What is an endpoint?
In the world of information technology (IT), an endpoint is any device (be it a laptop, phone, tablet, or server) connected to a secure business network. When you connect to a network, you are creating a new endpoint.
In a perfect world, employees in the office and working remotely (through a VPN, for example) should be able to log and get their job done safely, but that isn’t always the case. Every endpoint is a soft spot that cybercriminals can take advantage of and gain unauthorized access to the network. It could be through an exploit, phishing attack, spyware, Trojan, malspam, or other form of malware. Endpoint protection is the business of hardening endpoints against potential cyberattacks.
How does endpoint protection work?
Modern endpoint protection (aka endpoint security) generally has eight key features. These features both define how endpoint protection works and, in some cases, differentiate it from consumer-oriented antivirus or anti-malware—even some early forms of endpoint protection too.
- Machine learning. Machine learning is an algorithm that, when fed enough data, allows a machine with endpoint protection to start recognizing patterns in each data set. In turn, the machine can begin classifying new data in accordance with the patterns it is learned. As it applies to endpoint protection, the machine can analyse the data it is receiving back from a group of endpoints and use those insights to determine if a particular program is malicious. In short, if it acts like malware, it probably is malware. And the more endpoints there are, there is more data to learn from, and the smarter the machine gets at classifying threats.
- Behavioural analysis. The difference between machine learning and behavioural analysis is subtle. In both cases, the machine is looking for patterns of behaviour indicative of malware. With behavioural analysis, however, the machine is specifically looking for benign applications being used in abnormal ways to spread malware. Take, for example, your email client suddenly spamming all your contacts or macro exploits running shell commands in Microsoft Office. Those actions and actions like that are both good indicators for malware. Behavioural analysis stops them
- Known attack detection. Also known as signature matching, known attack detection compares potentially malicious programs against a list of known threats. Signatures are good at stopping less sophisticated attacks without a lot of fuss. Signatures, however, are not effective against zero-day attacks. That said, it is another welcome layer of threat blocking that doesn’t add a lot of bloat to a program.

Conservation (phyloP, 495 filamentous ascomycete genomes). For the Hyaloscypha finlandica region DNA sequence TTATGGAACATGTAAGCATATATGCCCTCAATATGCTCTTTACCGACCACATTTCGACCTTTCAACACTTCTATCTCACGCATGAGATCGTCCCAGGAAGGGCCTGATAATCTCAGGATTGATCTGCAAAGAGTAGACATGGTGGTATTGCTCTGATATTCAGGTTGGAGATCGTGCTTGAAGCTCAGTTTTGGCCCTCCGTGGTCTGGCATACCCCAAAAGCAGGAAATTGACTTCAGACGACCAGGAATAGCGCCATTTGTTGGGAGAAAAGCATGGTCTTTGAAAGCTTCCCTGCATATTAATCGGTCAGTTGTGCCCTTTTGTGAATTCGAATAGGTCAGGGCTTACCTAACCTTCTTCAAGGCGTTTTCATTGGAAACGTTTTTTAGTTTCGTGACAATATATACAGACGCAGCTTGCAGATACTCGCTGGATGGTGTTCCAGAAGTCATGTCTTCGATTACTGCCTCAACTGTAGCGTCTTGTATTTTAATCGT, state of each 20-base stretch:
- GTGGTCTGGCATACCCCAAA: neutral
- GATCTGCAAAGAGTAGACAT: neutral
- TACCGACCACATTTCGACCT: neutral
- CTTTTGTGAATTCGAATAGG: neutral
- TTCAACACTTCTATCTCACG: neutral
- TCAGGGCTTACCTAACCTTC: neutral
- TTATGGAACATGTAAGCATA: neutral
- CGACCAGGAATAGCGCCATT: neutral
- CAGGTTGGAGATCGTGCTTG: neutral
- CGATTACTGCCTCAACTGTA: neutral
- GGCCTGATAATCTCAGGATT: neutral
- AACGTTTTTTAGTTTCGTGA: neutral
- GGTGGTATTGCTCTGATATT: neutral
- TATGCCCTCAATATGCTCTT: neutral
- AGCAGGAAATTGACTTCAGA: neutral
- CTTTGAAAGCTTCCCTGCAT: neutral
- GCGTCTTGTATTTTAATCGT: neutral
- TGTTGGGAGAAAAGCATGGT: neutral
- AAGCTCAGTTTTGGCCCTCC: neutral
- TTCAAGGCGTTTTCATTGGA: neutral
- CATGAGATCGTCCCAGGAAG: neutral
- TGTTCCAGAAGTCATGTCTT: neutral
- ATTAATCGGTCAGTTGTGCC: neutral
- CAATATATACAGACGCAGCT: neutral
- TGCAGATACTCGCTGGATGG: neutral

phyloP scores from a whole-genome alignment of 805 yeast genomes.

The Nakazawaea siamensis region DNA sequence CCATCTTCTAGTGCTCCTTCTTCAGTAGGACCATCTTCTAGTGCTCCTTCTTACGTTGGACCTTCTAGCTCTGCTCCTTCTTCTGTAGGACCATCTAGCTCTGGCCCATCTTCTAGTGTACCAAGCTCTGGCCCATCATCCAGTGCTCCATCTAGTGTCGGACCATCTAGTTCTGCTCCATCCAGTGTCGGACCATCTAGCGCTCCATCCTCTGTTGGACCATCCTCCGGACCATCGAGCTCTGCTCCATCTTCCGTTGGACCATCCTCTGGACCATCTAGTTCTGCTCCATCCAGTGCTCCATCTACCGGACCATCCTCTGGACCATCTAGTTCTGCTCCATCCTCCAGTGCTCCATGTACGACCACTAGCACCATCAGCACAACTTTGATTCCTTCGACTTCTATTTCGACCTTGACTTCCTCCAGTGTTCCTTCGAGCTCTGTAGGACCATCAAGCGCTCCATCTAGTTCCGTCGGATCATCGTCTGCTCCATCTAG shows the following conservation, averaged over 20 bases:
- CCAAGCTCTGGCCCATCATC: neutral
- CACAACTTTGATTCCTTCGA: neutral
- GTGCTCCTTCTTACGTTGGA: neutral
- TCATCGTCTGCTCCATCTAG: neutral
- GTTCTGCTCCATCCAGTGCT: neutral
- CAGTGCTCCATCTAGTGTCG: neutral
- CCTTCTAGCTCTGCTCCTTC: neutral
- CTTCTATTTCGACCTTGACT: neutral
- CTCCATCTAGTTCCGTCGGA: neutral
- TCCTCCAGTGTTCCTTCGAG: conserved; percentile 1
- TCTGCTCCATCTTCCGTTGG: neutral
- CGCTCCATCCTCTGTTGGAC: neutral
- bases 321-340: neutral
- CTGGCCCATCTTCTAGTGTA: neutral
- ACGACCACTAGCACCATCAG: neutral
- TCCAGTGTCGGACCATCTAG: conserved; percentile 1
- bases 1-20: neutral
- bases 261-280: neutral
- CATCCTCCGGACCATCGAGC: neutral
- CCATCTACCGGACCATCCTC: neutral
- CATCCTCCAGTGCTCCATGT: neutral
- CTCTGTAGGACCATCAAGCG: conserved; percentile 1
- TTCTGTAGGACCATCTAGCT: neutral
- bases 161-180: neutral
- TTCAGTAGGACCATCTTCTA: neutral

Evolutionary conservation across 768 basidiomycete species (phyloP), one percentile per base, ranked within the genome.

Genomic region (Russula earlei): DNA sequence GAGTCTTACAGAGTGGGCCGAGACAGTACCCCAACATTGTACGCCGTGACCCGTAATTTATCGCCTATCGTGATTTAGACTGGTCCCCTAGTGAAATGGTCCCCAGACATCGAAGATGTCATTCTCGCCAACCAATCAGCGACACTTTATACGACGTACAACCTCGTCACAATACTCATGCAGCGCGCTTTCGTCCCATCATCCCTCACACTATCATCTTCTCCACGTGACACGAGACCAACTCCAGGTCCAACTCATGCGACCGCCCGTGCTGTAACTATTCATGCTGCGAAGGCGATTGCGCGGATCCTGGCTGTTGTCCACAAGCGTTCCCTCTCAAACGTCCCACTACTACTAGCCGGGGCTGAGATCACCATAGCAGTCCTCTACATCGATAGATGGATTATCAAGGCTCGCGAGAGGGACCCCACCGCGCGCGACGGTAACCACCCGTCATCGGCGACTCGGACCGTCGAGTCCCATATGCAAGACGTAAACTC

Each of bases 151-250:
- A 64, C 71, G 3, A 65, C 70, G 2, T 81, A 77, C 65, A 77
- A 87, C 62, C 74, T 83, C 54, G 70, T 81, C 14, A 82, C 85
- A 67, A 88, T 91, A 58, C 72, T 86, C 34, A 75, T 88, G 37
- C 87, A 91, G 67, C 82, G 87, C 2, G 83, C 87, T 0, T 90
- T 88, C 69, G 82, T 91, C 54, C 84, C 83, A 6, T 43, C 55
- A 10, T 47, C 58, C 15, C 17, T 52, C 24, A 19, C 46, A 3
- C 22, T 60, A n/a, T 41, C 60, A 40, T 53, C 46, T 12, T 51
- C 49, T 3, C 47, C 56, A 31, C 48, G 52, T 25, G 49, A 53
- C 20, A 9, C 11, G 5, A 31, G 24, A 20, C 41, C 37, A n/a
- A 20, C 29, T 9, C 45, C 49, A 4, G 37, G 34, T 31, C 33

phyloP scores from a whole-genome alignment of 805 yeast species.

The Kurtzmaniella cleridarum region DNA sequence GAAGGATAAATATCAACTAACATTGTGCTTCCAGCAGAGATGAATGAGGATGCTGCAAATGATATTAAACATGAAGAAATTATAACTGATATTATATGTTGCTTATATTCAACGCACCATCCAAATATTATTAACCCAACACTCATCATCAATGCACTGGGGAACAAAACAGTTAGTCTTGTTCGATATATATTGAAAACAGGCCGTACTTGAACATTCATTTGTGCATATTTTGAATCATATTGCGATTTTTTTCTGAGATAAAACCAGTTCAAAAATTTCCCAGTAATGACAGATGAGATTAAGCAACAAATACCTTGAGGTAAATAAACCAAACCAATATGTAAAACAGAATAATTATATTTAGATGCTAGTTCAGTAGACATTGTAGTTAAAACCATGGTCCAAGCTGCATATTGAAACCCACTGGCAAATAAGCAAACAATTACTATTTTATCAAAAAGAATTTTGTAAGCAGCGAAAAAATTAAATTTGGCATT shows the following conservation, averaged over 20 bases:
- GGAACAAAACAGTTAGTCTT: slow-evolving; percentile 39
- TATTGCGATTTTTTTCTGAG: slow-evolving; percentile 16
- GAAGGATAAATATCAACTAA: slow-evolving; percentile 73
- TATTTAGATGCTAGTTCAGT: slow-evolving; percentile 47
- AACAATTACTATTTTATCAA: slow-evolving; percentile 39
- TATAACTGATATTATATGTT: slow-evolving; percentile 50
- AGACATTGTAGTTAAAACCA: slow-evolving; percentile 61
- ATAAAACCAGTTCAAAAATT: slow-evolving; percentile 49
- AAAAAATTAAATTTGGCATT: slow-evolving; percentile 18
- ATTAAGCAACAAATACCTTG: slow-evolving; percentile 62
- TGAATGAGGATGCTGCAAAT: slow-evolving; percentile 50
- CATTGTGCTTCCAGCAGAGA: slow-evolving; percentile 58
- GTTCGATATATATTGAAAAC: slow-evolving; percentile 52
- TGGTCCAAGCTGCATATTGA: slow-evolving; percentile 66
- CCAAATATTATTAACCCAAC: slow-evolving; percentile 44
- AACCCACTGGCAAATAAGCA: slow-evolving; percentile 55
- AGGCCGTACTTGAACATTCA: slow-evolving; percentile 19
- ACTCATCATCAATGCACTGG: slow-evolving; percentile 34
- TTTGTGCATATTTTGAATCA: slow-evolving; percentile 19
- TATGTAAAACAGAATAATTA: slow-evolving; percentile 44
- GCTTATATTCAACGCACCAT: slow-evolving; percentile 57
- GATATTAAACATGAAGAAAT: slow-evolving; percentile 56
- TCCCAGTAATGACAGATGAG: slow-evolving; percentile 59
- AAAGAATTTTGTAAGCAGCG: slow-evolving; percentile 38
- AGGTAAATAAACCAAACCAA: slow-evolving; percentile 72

- Exploit mitigation. A strong exploit mitigation layer uses various application hardening techniques to stop attackers from exploiting software vulnerabilities in an endpoint. In turn, stopping them from getting root access and remotely executing code on the endpoint
- Cloud-based centralized management. While early forms of endpoint protection were designed to be installed locally, or on-premises, modern day versions are built for the cloud. Cloud-based solutions are quick to deploy, easy to manage, and scalable. As your business grows there is no need to staff up or buy more hardware to keep your endpoint protection running, just buy more licenses and let your endpoint protection software provider do the work. Compare this with an on-premises solution: You own the data and the hardware, but it’s up to your in-house IT team to maintain it.
- Automation. Cyberattacks happen fast. By the time a human user has any idea what is going on, the damage is already done. Take, Emotet, for example. The banking Trojan lands on your network and seeks out endpoints, data backups, and network shares onto which it deploys its secondary ransomware payload. You will only know something is wrong when half the company is locked out of their files or computers. The beauty of automation is that once an administrator dials in the security settings and policies, the protection process is largely automated. Basic security actions like detection, protection, and remediation happen with as much or as little human involvement as the user desires.
- Single agent architecture. Endpoints can become weighed down with resource hogging, potentially unnecessary bloatware. With single agent architecture you get a lightweight program that is easy to deploy and easy to manage. But the primary benefit is the ability to see every endpoint on the network through a single pane of glass.
- Remediation. The unfortunate reality is that there is no such thing as 100 percent protection. As such, a good endpoint protection program should include remediation capabilities. Removing active malware is a given, but remediation should also include malware artifacts and troublesome persistence mechanisms that might allow a threat to come back after superficial remediation.